White-coat hypertension left untreated is associated with death and cardiovascular events, but out-of-office blood pressure (BP) still should be monitored in such patients, authors of a meta-analysis argued.
Across 27 observational studies with at least 3 years of follow-up, untreated white-coat hypertension carried a 36% increased risk for cardiovascular (CV) events, a 33% increased risk of all-cause mortality, and a 2.09-fold cardiovascular mortality risk; all statistically significant.
The white-coat effect among antihypertensive-treated patients held no significant risk of those outcomes, Jordana Cohen, MD, of the University of Pennsylvania in Philadelphia, and colleagues reported in the Annals of Internal Medicine.
While the 2017 national blood pressure guidelines and other recommendations have advocated out-of-office BP monitoring, real-world practice has been slow to adopt it, Cohen’s group noted.
“A major barrier is skepticism over the utility of screening for isolated office hypertension … due to unclear evidence,” they wrote.
The reason for the wildly discrepant findings in prior studies might be explained by design, as sensitivity analyses of the meta-analysis showed, Cohen’s group suggested.
White-coat hypertension only carried CV disease (CVD) risk in studies with an older mean age (at least 55) and higher risk features (chronic kidney disease, diabetes, or history of CVD). The association was also stronger in studies with longer follow-up (≥5 years).
“Therefore, the increased CVD risk associated with WCH [white coat hypertension] may be present only among older persons who have high CVD risk,” noted an accompanying editorial by Daichi Shimbo, MD of Columbia University Medical Center in New York City, and Paul Muntner, PhD, of the University of Alabama at Birmingham.
They argued that the analysis supports U.S. and European guidelines recommending out-of-office BP monitoring to screen for white-coat effects.
For adults taking antihypertensive medication, “out-of-office monitoring seems warranted to prevent intensification of antihypertensive treatment,” Shimbo and Muntner wrote. “For adults not taking antihypertensive medication … out-of-office BP monitoring is useful for distinguishing between WCH and sustained hypertension among persons with high office BP.”
About Those HTN Guidelines
A separately published comparison of blood pressure guidelines noted the agreement between the American College of Cardiology (ACC)/American Heart Association (AHA) and the European Society of Cardiology (ESC)/European Society of Hypertension (ESH) recommendations on use of home BP and ambulatory measurement.
“[T]he only real disagreement is that the ACC/AHA guidelines maintain that all people with blood pressure >130/80 mm Hg have hypertension, and blood pressure should be lowered to <130/80 mm Hg in all," George Bakris, MD, of the University of Chicago, and colleagues wrote in the Journal of the American College of Cardiology.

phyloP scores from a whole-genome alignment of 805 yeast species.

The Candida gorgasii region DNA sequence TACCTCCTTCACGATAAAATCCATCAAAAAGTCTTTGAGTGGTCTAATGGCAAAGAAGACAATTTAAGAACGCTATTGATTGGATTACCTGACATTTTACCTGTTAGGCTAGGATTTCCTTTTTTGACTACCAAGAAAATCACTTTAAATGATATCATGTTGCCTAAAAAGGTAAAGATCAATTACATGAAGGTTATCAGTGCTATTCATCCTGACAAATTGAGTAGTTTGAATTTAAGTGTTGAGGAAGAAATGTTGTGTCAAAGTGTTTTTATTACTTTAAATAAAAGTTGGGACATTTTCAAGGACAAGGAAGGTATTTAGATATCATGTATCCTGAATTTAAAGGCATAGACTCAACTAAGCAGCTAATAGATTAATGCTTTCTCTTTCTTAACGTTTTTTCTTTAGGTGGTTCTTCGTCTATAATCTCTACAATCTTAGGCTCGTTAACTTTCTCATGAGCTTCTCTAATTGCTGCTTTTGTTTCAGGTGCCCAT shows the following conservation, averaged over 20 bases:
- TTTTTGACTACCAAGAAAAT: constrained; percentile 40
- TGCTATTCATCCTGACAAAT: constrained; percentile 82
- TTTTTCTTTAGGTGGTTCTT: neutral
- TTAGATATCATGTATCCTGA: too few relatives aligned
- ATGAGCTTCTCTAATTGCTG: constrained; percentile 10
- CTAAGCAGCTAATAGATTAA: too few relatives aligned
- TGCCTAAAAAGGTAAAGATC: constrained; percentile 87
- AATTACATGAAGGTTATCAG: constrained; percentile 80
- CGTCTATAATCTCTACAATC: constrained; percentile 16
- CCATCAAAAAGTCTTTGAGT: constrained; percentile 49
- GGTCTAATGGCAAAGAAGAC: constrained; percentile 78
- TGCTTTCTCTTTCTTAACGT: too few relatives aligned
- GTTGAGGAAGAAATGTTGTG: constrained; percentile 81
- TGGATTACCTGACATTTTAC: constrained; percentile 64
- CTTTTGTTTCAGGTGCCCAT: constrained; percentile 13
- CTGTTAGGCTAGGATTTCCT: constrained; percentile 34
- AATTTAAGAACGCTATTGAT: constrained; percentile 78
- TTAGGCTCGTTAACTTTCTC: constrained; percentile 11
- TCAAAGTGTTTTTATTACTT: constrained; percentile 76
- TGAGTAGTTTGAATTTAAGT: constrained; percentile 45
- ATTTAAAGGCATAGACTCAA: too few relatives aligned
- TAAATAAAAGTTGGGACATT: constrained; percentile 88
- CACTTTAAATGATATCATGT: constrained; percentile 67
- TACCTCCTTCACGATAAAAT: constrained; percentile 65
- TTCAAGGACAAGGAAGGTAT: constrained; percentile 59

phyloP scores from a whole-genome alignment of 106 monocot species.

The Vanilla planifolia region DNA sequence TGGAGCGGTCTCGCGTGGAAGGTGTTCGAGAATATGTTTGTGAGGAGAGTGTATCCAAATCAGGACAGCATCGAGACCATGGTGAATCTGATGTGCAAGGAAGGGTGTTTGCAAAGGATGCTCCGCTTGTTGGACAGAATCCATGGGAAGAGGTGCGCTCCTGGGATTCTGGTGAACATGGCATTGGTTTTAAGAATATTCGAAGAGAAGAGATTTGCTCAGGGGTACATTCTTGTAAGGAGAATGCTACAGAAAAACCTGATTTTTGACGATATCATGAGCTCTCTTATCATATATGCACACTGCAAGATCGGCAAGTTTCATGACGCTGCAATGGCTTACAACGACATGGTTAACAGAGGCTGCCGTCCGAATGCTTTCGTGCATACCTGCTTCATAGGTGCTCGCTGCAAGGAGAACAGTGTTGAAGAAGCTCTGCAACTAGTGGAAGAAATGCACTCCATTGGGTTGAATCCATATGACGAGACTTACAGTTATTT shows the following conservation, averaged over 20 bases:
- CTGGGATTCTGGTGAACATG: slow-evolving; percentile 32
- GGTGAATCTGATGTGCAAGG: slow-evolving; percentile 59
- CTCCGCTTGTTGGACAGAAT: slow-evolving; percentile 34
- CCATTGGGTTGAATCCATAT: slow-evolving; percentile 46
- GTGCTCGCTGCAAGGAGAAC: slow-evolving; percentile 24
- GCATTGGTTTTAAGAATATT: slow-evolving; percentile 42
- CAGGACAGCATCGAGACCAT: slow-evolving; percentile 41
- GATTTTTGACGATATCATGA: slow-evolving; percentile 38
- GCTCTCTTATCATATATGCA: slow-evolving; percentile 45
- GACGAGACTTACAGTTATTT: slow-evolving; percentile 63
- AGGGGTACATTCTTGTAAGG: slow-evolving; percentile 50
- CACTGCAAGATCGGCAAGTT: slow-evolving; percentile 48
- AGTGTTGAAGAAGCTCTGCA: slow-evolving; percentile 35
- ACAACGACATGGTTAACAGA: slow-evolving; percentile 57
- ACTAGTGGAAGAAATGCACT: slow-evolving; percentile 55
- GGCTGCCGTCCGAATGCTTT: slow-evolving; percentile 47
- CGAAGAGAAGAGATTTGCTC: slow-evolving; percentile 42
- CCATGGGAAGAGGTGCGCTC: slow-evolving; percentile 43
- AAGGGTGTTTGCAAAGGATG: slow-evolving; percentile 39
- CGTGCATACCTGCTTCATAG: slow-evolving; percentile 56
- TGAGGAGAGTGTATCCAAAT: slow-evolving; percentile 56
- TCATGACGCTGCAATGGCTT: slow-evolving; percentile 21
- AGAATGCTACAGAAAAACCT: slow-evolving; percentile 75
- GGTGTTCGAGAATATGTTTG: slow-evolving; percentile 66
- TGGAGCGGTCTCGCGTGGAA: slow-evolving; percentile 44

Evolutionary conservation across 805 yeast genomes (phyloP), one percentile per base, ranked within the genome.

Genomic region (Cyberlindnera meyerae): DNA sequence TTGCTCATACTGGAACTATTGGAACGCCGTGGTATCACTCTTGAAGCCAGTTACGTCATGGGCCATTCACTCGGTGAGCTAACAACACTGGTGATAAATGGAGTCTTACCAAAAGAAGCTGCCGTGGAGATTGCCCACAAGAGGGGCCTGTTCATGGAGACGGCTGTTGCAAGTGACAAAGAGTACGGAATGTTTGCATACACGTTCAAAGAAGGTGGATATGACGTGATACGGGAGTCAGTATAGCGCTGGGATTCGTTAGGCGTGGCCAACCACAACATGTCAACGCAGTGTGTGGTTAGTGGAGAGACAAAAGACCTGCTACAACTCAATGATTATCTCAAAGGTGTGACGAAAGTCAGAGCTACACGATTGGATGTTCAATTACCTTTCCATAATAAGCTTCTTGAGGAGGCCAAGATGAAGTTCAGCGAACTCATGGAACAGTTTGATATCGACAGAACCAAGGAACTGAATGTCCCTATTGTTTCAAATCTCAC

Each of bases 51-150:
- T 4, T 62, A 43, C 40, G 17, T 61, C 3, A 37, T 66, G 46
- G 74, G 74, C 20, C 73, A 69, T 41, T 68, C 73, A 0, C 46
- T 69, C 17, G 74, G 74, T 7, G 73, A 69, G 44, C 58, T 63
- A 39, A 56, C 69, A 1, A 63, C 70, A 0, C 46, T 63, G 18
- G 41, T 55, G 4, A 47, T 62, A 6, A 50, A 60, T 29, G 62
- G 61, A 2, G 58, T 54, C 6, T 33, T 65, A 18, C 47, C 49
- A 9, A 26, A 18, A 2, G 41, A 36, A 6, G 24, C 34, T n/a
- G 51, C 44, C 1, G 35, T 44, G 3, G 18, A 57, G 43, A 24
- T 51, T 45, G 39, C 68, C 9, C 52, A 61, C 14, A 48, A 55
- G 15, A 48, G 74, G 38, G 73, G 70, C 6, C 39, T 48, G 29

“In contrast, the ESC/ESH guidelines state that hypertension is defined as >140/90 mm Hg, with the goal being a level <140/90 mm Hg for all targeting to <130/80 mm Hg only in those at high cardiovascular risk, but always considering individual tolerability of the proposed goal."
The paper concluded that the difference represents no “fundamental problem” with either guideline, “rather the disconnect between a given culture’s willingness to adopt a healthy lifestyle as well as governments’ and insurance companies’ willingness to support physicians and health care providers to implement these changes.”
However, an accompanying viewpoint by Sanjay Kaul, MD, of Cedars-Sinai Medical Center in Los Angeles, wasn’t so sanguine about either guideline.
The 2017 ACC/AHA blood pressure guideline “is in reasonable compliance” with the Institute of Medicine standards; however, there’s plenty left to be desired with regard to the strength of evidence used and potential conflicts of interest, he found.
Of the total recommendations in the guideline, 35% were Class II “consistent with equivocal evidence” and 40% had level of evidence (LOE) C driven by expert opinion or limited data.
“Remarkably, 37% of ACC/AHA and 49% of ESC Class I recommendations are considered LOE: C, based principally on consensus opinion,” Kaul wrote.
While relationships with industry were nonexistent, three members of the guideline development group were on the leadership team of SPRINT, “which had an inordinate influence on the guideline recommendations” but had its own limitations, he pointed out.
Among Kaul’s list of changes that could improve the guideline process, he suggested that guideline-relevant clinical trial leaders should only serve as advisors during external peer review.
“Some may view this as an extreme position, but this is no different than what happens with external advisors at the Food and Drug Administration Advisory Committee meetings and at other federal agencies,” he wrote. “Surely, the guideline committees can find a sufficient number of individuals with required content expertise to provide unbiased input on guideline subject matter.”
Cohen disclosed support from the National Heart, Lung, and Blood Institute.
Shimbo disclosed relevant relationships with Abbott Vascular, Edward Lifesciences, Medtronic, and Tryton Medical unrelated to hypertension or blood pressure measurement.
Muntner disclosed support from Amgen.
Bakris disclosed relevant relationships with Merck, Vascular Dynamics, Bayer, and Novo Nordisk; being a member of the steering committees of CREDENCE (Janssen) and CALM-2 (Vascular Dynamics); and serving as principal investigator of the FIDELIO trial (Bayer).
Kaul disclosed no relevant relationships with industry.